Lastly, we have never argued that compliance with Stage 1 of Meaningful Use will lead to a reduction in costs or improved outcomes. I would hope nobody has ever made that statement. Stage 1 of Meaningful Use is about learning the basics of EHR competence. Stage 2 of Meaningful Use is about achieving a higher level of EHR competency, improving competence with patient engagement, and starting to design new workflows that are informed by clinical decision support and reports. It is not until Stage 3 that we are expected to have clear metrics assessing the maintenance of high quality, or quality improvement.

      To your last statement, if I may take the liberty of rephrasing your statement. Where there are health systems or hospitals that have a sustainable business case for reduced volume of services and achievement of quality outcomes (and there are such examples), it is abundantly clear that they could never achieve their missions with advanced health IT – which includes EHRs.

      • Anwar Hussain says:

        Dr. Basch,
        Thanks for your reply. I’d like to address your points here:
        1. “Lack of evidence is not the same as lack of benefit”. I can see that this would not be an issue if we were trying a pilot project that is not expensive. Health IT systems are expensive (added to our already overburdened system), have negative effects (commonly create new types of errors), and negatively affect providers in many ways. If we are going to spend $20 billion to do something (i.e. meaningful use policy), then it is reasonable to assume there is some tangible evidence of value before diving in to increase adoption. I do not see where you have provided evidence of value (either cost reductions in care or outcomes improvement [not the same as process measure compliance]) of EHR implementations.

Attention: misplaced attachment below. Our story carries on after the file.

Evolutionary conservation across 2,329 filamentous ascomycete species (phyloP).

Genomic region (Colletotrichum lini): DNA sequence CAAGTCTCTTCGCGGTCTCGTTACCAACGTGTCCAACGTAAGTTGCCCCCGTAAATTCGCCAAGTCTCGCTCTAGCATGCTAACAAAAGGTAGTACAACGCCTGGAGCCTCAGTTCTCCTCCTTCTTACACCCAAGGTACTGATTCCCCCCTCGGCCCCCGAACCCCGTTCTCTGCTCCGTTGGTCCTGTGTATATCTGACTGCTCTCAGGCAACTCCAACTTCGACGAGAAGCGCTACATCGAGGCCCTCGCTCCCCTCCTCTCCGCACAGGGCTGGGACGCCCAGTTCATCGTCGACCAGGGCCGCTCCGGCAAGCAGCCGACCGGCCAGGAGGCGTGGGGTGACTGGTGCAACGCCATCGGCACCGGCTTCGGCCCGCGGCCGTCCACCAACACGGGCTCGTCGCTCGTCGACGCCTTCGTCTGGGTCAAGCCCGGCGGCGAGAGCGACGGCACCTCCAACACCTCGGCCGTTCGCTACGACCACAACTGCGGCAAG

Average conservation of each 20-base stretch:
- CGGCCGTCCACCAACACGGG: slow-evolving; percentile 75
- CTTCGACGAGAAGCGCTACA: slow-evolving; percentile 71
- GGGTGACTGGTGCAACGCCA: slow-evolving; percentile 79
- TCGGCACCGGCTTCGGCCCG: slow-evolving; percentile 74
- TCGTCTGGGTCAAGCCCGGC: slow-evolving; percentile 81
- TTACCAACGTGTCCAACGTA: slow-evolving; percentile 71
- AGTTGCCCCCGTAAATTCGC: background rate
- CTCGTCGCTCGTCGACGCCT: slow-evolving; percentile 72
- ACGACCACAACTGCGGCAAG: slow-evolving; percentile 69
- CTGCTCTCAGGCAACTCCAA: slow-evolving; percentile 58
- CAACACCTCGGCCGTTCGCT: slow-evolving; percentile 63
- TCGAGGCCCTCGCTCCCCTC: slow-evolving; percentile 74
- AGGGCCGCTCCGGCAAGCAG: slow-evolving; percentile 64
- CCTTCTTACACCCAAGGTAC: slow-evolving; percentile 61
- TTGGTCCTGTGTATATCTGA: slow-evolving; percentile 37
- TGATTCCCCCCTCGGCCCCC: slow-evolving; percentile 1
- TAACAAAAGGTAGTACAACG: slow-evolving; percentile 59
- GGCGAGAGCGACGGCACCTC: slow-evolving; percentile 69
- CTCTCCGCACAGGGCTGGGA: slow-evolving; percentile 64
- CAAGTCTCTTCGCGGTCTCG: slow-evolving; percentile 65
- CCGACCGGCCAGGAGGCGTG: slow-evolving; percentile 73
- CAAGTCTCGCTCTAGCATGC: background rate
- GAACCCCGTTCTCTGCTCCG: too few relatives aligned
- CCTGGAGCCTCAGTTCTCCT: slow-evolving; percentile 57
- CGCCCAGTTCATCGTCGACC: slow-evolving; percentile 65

2. “EHRs are infrastructure”. While EHRs may be seen as infrastructure, they are directly tied to patient care and have an impact at the point of care. So for that reason alone we should tread carefully. In addition, there is an implication that we can modify these systems after implemented. That is also not true. Case in point, may systems can’t even connect within one health system even during the “optimization” phase. Systems are not interoperable in may cases, clearly. In addition, how much flexibility does the user have in modifying these systems? Very little. In fact, these systems force users to change their behavior, and not necessarily for the better. There are a large number of workarounds. Ultimately, my point is that EHRs are not benign and their inflexibility post-implementation remains a major problem.

        I am not sure how reimbursement models (i.e. reimbursement is volume driven) that focus on volume would address these issues I bring up. You state that reimbursement for quality outcomes would reduce costs. Exactly the point. Nowhere is there proof that outcomes improve with EHRs in the first place (even at advanced IT implementation sites). Process measure compliance may improve, but that is a very narrow view of “quality”. As you know, process measures are not always tied to outcomes. You also suggest improvement in screenings would help, and this would be a long-term benefit. This may be the case, but healthcare delivery is much larger, in terms of cost, on the treatment side; and that is where benefits of EHRs need to be seen if we are to truly bend the cost curve.

        3. You suggest that by Stage 3 we will see cost reductions and quality improvement. I am not sure how ramping up the number of process measures and percentage of compliance with those measures would predictably lead to improved outcomes. Hospitals have attempted this even without EHRs and there have been no improvement in outcomes. There are many examples of this in the literature. Though the later stages of meaningful use are not solidified, the transition from Stage 1 to Stage 2 provides an idea of what to expect in Stage 3.

        What health IT needs to do is to see quality from an outcomes viewpoint, and not process measure viewpoint. Impact on outcomes is required if we are looking to use HIT as a way to build a cost-effective health system overall. HIT should be expected to perform at a much higher level (i.e. improve its ability to be safe, and show true evidence of impact) before we spend billions of dollars to adopt it. I believe we are in the thick of a massive experiment, one that will definitely increase costs of care delivery (from EHR implementation, and upkeep). Whether we see any cost savings or improvement in outcomes seems to be little more than a shot in the dark. I really hope it works.